• David William Price 8:54 am on November 6, 2011 | Log in to Reply

      Good points.

      For me the issue is use cases. A mobile workforce needs mobile technology. A sedentary workforce uses mobile technology as a luxury. If we push education out into authentic experiences in the real world, mobile becomes an essential way of accessing, capturing, and manipulating information.

      I also like your list because I think people forget that “educational apps” don’t have to be direct teaching apps… educators need all kinds of tools to create educational experiences. To the extent a mobile device allows you to go out into the field and capture more authentic experiences for your students, that sounds like a huge plus to me.

      • Jim 1:43 pm on November 6, 2011 | Log in to Reply

        And I really think you make an excellent point with this description: “push education out into authentic experiences in the real world.” I think that’s absolutely right. The more we can embed technology within situated learning activities, the more we can have true integration of technology and really have a direct effect on learning.

        I think all technology makes humans more powerful in some way–it becomes an extension or enhancement of something they can do (or wish they could do) but technology takes the limits off what is possible. As you note, it is essential that this technology be mobile and that we have a wide variety of apps for a wide variety of situations.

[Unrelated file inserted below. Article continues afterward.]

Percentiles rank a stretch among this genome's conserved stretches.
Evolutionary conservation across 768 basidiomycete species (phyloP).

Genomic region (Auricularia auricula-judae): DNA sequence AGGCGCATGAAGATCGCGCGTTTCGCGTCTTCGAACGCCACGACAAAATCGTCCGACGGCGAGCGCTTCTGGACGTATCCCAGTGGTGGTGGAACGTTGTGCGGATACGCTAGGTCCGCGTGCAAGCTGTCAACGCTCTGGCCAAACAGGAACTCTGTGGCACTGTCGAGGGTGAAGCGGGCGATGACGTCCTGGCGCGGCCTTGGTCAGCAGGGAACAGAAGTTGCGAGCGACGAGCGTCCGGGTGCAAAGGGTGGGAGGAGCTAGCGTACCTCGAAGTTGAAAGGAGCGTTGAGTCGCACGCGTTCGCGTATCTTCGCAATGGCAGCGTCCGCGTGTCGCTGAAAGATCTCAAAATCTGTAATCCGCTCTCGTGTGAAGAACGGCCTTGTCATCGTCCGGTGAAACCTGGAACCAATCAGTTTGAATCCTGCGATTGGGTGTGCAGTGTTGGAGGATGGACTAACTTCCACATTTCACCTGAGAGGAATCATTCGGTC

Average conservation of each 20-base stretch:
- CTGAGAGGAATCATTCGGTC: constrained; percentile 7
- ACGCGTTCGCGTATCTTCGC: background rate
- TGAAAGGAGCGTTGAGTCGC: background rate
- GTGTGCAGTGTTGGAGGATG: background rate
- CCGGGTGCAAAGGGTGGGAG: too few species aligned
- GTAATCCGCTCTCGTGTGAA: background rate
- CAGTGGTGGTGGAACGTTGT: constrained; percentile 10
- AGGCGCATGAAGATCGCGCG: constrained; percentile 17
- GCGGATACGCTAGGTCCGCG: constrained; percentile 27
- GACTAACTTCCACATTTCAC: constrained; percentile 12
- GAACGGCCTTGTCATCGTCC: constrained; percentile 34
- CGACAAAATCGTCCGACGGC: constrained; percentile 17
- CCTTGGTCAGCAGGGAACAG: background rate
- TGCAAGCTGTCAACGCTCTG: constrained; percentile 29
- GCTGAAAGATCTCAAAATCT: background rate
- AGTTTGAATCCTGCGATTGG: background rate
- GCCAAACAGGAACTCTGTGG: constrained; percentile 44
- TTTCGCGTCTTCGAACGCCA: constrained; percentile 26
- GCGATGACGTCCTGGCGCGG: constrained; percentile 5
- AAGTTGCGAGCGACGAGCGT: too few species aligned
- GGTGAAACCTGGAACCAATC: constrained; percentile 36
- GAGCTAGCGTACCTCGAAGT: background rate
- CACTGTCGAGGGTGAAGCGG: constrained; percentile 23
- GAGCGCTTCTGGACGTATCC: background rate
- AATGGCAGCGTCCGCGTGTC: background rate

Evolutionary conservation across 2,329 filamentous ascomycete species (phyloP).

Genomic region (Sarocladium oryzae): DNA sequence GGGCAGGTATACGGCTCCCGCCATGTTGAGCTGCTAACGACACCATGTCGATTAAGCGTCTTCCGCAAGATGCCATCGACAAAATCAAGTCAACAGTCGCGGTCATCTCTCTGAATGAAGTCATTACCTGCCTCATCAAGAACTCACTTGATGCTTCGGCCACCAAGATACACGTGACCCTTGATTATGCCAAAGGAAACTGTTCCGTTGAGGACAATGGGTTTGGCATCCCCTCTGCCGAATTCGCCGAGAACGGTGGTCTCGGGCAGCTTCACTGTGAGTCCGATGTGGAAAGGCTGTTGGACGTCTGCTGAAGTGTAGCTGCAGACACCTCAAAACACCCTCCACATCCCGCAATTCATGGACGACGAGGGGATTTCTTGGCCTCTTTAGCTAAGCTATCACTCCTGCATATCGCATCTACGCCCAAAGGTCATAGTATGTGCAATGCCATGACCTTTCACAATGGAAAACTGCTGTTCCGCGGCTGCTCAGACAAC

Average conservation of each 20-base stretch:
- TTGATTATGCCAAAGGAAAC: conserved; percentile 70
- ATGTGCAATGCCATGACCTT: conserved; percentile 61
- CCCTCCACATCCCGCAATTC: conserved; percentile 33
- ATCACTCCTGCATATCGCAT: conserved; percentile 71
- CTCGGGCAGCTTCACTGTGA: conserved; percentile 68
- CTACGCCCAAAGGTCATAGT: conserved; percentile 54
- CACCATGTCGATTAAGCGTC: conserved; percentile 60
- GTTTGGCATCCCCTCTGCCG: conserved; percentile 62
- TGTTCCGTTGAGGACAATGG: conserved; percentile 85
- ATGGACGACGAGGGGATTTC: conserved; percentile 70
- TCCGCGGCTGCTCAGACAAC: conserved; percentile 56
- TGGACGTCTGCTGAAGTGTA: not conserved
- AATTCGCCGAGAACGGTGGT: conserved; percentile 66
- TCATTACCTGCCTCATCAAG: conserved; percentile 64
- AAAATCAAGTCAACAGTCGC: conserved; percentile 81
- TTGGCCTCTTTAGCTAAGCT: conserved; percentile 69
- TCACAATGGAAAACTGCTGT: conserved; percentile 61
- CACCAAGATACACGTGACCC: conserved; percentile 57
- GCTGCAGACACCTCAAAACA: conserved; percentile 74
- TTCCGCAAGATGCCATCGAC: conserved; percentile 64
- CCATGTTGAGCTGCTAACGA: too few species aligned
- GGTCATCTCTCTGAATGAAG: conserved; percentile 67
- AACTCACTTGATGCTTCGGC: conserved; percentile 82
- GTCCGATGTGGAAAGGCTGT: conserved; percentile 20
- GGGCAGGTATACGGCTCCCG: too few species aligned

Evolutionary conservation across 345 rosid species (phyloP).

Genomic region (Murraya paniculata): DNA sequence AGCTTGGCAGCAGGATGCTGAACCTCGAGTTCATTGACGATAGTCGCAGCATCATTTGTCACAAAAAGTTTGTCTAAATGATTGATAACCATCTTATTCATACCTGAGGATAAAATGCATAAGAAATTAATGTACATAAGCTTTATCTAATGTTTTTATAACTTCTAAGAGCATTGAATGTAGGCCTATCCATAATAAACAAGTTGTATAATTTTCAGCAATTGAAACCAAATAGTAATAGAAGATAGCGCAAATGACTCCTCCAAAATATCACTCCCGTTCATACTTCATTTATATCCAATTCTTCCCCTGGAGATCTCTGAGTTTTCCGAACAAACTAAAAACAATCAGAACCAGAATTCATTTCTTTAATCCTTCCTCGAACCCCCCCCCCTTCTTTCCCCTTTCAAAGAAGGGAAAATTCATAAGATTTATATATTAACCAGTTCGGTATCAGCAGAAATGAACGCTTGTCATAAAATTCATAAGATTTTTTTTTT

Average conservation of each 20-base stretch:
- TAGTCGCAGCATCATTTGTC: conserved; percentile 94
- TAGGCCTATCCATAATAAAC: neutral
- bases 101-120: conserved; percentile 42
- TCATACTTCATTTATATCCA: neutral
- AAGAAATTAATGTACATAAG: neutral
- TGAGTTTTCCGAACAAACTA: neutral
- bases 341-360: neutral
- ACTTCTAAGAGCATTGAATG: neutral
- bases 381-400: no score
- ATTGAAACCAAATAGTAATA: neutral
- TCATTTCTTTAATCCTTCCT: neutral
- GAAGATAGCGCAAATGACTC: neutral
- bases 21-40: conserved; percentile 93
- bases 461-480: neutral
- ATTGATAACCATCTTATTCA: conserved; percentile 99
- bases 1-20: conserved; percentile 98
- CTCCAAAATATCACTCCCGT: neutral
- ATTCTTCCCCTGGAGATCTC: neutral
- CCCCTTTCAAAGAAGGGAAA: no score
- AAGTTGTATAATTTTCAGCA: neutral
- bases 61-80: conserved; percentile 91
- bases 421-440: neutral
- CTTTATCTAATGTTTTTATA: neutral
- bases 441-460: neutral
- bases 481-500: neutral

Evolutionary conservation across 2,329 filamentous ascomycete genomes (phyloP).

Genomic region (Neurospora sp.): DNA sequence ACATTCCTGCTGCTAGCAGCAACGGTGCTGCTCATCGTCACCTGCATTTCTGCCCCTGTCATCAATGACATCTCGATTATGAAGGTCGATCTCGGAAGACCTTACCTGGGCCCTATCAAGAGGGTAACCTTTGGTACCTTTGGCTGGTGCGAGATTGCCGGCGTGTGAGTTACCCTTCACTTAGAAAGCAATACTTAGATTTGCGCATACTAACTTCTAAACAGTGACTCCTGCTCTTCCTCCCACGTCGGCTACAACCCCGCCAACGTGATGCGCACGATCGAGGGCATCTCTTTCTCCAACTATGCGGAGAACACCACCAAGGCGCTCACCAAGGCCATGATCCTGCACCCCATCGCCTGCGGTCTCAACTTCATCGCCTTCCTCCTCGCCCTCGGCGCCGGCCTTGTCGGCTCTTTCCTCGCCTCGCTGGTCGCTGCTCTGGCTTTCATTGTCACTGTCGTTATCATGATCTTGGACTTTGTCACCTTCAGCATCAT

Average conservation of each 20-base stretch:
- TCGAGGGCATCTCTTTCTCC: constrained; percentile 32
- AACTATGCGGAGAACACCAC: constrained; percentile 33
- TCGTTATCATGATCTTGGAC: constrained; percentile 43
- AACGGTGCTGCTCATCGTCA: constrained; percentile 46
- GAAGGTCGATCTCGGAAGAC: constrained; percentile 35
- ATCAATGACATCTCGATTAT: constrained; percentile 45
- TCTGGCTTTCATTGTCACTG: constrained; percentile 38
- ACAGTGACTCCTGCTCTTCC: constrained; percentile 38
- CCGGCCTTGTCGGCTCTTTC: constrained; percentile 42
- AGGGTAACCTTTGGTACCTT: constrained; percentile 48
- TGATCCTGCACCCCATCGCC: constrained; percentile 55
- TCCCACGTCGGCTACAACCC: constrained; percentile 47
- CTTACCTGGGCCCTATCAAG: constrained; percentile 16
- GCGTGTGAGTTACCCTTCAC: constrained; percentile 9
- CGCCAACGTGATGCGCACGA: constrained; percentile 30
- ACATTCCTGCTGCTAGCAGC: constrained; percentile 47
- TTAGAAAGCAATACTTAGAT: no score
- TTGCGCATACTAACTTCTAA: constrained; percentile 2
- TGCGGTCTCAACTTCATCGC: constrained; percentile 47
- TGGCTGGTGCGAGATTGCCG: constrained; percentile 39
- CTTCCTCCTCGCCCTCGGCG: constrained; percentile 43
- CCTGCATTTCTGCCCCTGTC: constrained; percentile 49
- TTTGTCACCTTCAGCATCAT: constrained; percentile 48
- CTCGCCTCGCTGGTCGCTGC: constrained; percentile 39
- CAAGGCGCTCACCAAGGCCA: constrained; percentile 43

• Jim 1:39 pm on November 6, 2011 | Log in to Reply

  • David Berljawsky 8:43 am on November 5, 2011
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    Is the iPad a game changer? I would have to say yes. Now the sci-fi nerd in me thinks back to the original Star Trek (I’m going somewhere here!) where they utilized an instrument called the tricorder. Now what this instrument did was act as a fancy computer that basically gave the user the answer […]

    Continue reading Is the iPad a game changer? Possibly. Posted in: Week 09: iPad Apps
    • Deb Giesbrecht 6:05 pm on November 5, 2011 | Log in to Reply

      I agree David – I think the ipad has not reached its potential yet – although like I said in other posts – can’t wait till ipad 50! May be I will be able to afford it by that time! I think there are some great apps ( ever tried glass towers?!) As far as educational ones – I have not really tried them out – particularly in a classroom setting. I think we have only begun to scratch the surface as far as potential goes – the sky is the limit. As far as owning one – I have not found good enough reasons to open up my wallet that far.

      As far as Star Trek – I am guessing they were ahead of their time!

    • andrea 3:46 pm on November 6, 2011 | Log in to Reply